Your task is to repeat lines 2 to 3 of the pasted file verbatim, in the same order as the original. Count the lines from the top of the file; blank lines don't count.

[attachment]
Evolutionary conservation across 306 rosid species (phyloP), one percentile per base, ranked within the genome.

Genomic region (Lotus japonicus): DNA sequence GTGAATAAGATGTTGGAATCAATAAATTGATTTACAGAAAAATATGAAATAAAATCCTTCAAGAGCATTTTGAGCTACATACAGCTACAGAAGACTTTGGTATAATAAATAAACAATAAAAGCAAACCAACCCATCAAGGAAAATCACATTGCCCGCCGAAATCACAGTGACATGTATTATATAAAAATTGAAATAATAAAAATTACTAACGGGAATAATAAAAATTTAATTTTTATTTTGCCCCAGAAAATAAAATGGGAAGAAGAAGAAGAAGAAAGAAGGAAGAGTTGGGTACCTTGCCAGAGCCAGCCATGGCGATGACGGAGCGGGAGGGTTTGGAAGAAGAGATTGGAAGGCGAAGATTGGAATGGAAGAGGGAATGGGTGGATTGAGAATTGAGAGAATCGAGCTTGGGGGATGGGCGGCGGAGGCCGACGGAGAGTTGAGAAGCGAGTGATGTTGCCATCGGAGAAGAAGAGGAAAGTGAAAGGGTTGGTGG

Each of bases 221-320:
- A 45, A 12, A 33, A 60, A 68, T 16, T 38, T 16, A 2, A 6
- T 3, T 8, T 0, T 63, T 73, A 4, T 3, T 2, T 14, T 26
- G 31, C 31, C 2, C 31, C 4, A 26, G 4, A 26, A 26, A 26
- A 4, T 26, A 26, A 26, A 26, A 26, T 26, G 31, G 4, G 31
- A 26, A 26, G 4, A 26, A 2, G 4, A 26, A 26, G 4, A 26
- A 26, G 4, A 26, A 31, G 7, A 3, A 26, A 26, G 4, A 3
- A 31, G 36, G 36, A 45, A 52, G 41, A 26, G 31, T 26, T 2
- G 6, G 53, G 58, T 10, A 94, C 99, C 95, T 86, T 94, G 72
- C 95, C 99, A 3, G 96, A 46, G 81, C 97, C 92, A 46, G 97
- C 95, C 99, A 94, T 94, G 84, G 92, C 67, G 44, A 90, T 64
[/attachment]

Genomic region (Lotus japonicus): DNA sequence GTGAATAAGATGTTGGAATCAATAAATTGATTTACAGAAAAATATGAAATAAAATCCTTCAAGAGCATTTTGAGCTACATACAGCTACAGAAGACTTTGGTATAATAAATAAACAATAAAAGCAAACCAACCCATCAAGGAAAATCACATTGCCCGCCGAAATCACAGTGACATGTATTATATAAAAATTGAAATAATAAAAATTACTAACGGGAATAATAAAAATTTAATTTTTATTTTGCCCCAGAAAATAAAATGGGAAGAAGAAGAAGAAGAAAGAAGGAAGAGTTGGGTACCTTGCCAGAGCCAGCCATGGCGATGACGGAGCGGGAGGGTTTGGAAGAAGAGATTGGAAGGCGAAGATTGGAATGGAAGAGGGAATGGGTGGATTGAGAATTGAGAGAATCGAGCTTGGGGGATGGGCGGCGGAGGCCGACGGAGAGTTGAGAAGCGAGTGATGTTGCCATCGGAGAAGAAGAGGAAAGTGAAAGGGTTGGTGG

Each of bases 221-320: